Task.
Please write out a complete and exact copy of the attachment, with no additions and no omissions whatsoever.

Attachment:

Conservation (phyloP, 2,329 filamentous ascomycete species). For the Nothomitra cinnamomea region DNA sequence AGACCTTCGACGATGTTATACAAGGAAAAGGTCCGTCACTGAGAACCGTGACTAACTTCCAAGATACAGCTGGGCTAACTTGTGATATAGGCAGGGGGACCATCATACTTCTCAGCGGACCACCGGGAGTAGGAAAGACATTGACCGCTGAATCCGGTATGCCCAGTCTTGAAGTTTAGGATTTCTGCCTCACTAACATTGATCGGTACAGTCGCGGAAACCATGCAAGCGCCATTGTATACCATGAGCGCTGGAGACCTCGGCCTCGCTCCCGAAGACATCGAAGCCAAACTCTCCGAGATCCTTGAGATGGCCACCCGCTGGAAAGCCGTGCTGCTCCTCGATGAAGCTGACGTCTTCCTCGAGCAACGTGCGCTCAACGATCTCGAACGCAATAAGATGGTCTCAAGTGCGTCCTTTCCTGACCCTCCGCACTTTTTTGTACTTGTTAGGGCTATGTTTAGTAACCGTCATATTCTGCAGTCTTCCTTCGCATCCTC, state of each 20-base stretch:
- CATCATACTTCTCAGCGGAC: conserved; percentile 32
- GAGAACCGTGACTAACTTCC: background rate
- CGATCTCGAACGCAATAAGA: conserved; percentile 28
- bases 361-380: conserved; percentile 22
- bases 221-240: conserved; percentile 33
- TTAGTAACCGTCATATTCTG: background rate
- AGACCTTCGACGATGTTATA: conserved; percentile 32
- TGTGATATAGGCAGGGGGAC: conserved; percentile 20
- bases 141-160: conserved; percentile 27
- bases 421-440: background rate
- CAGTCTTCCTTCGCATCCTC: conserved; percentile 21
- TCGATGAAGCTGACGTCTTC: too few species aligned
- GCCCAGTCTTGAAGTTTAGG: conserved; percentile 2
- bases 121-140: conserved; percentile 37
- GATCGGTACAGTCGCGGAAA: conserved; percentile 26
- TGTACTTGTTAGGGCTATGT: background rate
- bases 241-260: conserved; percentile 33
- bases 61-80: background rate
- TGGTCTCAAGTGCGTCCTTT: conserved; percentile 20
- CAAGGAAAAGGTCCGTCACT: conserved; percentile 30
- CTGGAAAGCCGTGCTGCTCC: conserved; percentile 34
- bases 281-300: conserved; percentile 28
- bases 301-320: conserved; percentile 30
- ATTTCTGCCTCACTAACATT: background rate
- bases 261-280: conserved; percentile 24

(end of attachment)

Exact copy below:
Conservation (phyloP, 2,329 filamentous ascomycete species). For the Nothomitra cinnamomea region DNA sequence AGACCTTCGACGATGTTATACAAGGAAAAGGTCCGTCACTGAGAACCGTGACTAACTTCCAAGATACAGCTGGGCTAACTTGTGATATAGGCAGGGGGACCATCATACTTCTCAGCGGACCACCGGGAGTAGGAAAGACATTGACCGCTGAATCCGGTATGCCCAGTCTTGAAGTTTAGGATTTCTGCCTCACTAACATTGATCGGTACAGTCGCGGAAACCATGCAAGCGCCATTGTATACCATGAGCGCTGGAGACCTCGGCCTCGCTCCCGAAGACATCGAAGCCAAACTCTCCGAGATCCTTGAGATGGCCACCCGCTGGAAAGCCGTGCTGCTCCTCGATGAAGCTGACGTCTTCCTCGAGCAACGTGCGCTCAACGATCTCGAACGCAATAAGATGGTCTCAAGTGCGTCCTTTCCTGACCCTCCGCACTTTTTTGTACTTGTTAGGGCTATGTTTAGTAACCGTCATATTCTGCAGTCTTCCTTCGCATCCTC, state of each 20-base stretch:
- CATCATACTTCTCAGCGGAC: conserved; percentile 32
- GAGAACCGTGACTAACTTCC: background rate
- CGATCTCGAACGCAATAAGA: conserved; percentile 28
- bases 361-380: conserved; percentile 22
- bases 221-240: conserved; percentile 33
- TTAGTAACCGTCATATTCTG: background rate
- AGACCTTCGACGATGTTATA: conserved; percentile 32
- TGTGATATAGGCAGGGGGAC: conserved; percentile 20
- bases 141-160: conserved; percentile 27
- bases 421-440: background rate
- CAGTCTTCCTTCGCATCCTC: conserved; percentile 21
- TCGATGAAGCTGACGTCTTC: too few species aligned
- GCCCAGTCTTGAAGTTTAGG: conserved; percentile 2
- bases 121-140: conserved; percentile 37
- GATCGGTACAGTCGCGGAAA: conserved; percentile 26
- TGTACTTGTTAGGGCTATGT: background rate
- bases 241-260: conserved; percentile 33
- bases 61-80: background rate
- TGGTCTCAAGTGCGTCCTTT: conserved; percentile 20
- CAAGGAAAAGGTCCGTCACT: conserved; percentile 30
- CTGGAAAGCCGTGCTGCTCC: conserved; percentile 34
- bases 281-300: conserved; percentile 28
- bases 301-320: conserved; percentile 30
- ATTTCTGCCTCACTAACATT: background rate
- bases 261-280: conserved; percentile 24